After months of investigation by a research team led by Donald Lighnter at the University of Arizona, the elusive pathogen causing early mortality syndrome (EMS), an emerging shrimp disease in Southeast Asia more technically known as acute hepatopancreatic necrosis syndrome (AHPNS), has been identified.
The researchers found that EMS is caused by a bacterial agent, which is transmitted orally, colonizes the shrimp gastrointestinal tract and produces a toxin that causes tissue destruction and dysfunction of the shrimp digestive organ known as the hepatopancreas. It does not affect humans.
Lightner’s team identified the EMS/AHPNS pathogen as a unique strain of a relatively common bacterium, Vibrio parahaemolyticus, that is infected by a virus known as a phage, which causes it to release a potent toxin. A similar phenomenon occurs in the human disease cholera, where a phage makes the Vibrio cholerae bacterium capable of producing a toxin that causes cholera’s life-threatening diarrhea.
Research continues on the development of diagnostic tests for rapid detection of the EMS/AHPNS pathogen that will enable improved management of hatcheries and ponds, and help lead to a long-term solution for the disease. It will also enable a better evaluation of risks associated with importation of frozen shrimp or other products from countries affected by EMS.
Some countries have implemented policies that restrict the importation of frozen shrimp or other products from EMS-affected countries. Lightner said frozen shrimp likely pose a low risk for contamination of wild shrimp or the environment because EMS-infected shrimp are typically very small and do not enter international commerce. Also, his repeated attempts to transmit the disease using frozen tissue were unsuccessful.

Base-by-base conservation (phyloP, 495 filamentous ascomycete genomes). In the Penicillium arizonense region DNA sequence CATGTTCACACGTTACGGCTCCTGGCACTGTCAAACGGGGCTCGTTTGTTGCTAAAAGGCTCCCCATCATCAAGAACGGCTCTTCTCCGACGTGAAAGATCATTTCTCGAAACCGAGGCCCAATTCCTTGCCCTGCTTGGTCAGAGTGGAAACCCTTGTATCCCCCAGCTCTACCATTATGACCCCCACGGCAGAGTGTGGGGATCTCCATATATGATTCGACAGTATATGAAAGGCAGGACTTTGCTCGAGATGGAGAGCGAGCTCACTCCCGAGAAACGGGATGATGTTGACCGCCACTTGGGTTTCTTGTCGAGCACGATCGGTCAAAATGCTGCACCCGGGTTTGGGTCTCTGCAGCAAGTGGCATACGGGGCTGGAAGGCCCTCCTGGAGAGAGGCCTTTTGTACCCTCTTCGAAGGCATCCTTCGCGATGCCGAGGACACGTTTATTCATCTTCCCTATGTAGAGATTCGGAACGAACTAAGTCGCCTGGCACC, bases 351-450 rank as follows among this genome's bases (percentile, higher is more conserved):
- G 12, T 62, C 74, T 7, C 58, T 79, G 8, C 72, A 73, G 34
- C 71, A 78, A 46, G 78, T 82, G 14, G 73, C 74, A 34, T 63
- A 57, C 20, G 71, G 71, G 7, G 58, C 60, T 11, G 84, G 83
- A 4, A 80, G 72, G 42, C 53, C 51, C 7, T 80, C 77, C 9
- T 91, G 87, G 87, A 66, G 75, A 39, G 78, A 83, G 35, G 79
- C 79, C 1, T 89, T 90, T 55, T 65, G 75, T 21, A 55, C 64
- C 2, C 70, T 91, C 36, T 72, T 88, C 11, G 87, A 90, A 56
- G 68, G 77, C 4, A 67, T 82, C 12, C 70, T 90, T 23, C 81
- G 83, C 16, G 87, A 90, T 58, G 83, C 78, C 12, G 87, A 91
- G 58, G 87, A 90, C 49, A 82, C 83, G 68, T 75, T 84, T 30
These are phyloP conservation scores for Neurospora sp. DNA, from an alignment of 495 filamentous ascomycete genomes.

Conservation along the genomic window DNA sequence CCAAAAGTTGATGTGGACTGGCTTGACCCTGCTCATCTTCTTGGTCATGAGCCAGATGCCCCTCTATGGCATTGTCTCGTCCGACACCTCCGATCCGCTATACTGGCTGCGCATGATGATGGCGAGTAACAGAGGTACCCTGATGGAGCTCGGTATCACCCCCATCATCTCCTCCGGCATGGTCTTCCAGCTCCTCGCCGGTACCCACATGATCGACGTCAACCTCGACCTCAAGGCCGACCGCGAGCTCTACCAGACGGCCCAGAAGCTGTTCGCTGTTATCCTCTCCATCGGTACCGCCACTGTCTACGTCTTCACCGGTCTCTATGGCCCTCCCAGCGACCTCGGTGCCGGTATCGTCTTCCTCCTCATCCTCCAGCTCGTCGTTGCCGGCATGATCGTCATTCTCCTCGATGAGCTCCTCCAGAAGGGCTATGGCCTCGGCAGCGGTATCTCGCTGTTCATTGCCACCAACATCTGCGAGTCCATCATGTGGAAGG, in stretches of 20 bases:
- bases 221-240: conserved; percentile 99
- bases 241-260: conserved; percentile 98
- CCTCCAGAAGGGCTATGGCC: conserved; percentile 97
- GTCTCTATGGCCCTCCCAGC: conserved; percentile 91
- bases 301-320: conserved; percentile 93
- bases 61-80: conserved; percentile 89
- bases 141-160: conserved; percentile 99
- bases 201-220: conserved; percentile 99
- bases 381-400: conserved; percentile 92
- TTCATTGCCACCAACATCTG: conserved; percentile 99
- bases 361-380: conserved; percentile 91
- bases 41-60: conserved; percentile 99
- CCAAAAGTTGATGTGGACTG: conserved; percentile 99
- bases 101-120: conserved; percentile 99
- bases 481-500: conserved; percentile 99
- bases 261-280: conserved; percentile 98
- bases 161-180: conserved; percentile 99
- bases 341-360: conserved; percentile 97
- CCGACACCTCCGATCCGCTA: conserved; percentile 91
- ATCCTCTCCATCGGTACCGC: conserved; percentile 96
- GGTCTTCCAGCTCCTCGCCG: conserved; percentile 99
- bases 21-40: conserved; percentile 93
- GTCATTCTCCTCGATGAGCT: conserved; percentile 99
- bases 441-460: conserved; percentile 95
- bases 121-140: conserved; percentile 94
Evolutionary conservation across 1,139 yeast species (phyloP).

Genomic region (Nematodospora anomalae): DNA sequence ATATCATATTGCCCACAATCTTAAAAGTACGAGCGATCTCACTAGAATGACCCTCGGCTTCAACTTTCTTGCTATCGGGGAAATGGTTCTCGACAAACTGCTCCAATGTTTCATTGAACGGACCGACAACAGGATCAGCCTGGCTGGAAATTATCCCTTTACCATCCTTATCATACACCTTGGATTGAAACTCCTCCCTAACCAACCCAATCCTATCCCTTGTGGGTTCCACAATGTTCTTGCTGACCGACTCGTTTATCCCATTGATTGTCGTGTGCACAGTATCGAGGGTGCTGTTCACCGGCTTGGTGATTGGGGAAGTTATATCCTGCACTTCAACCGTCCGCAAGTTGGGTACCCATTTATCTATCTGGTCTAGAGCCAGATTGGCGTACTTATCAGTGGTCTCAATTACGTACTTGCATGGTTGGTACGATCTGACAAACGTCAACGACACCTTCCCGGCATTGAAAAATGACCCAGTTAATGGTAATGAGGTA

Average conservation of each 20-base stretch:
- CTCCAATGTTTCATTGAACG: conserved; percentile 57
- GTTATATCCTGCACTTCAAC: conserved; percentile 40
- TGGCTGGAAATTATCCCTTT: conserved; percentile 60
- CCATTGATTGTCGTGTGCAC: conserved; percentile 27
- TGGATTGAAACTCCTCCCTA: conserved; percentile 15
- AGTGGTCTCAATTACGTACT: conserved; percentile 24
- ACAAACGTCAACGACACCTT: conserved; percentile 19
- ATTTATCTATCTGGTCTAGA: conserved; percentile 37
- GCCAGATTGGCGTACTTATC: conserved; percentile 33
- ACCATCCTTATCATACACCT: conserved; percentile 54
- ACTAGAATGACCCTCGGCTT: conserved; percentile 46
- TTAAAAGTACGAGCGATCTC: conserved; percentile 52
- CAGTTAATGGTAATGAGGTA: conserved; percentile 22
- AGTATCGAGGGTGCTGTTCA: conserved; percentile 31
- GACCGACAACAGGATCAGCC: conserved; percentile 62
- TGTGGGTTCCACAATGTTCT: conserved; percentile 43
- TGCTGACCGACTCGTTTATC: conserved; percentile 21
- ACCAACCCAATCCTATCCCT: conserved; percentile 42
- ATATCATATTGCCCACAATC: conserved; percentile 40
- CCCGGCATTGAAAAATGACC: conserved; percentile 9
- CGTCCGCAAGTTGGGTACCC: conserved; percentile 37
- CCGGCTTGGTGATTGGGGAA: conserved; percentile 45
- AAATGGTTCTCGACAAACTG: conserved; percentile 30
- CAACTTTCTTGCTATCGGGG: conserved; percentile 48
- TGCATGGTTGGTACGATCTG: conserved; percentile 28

Since EMS was first reported in China in 2009, it has spread to Vietnam, Malaysia and Thailand, and now causes annual losses more than U.S. $1 billion. EMS outbreaks typically occur within the first 30 days after stocking a newly prepared shrimp pond, and mortality can exceed 70%.
In an effort to learn from past epidemics and improve future policy, the World Bank and the Responsible Aquaculture Foundation, a charitable education and training organization founded by the Global Aquaculture Alliance, initiated a case study on EMS in Vietnam in July 2012. Its purpose was to investigate the introduction, transmission and impacts of EMS, and recommend management measures for the public and private sectors.
The study team included Lightner, who with University of Arizona co-workers recently identified the EMS/AHPNS pathogen. At a panel discussion on EMS at the Global Aquaculture Alliance’s GOAL 2012 meeting in October 2012, Lightner and Timothy Flegel speculated that the elusive nature of the disease might be explained by a bacteriophage.
EMS is among the topics that will be addressed at GAA’s GOAL 2013 conference in Paris, France, from Oct. 7 to 10.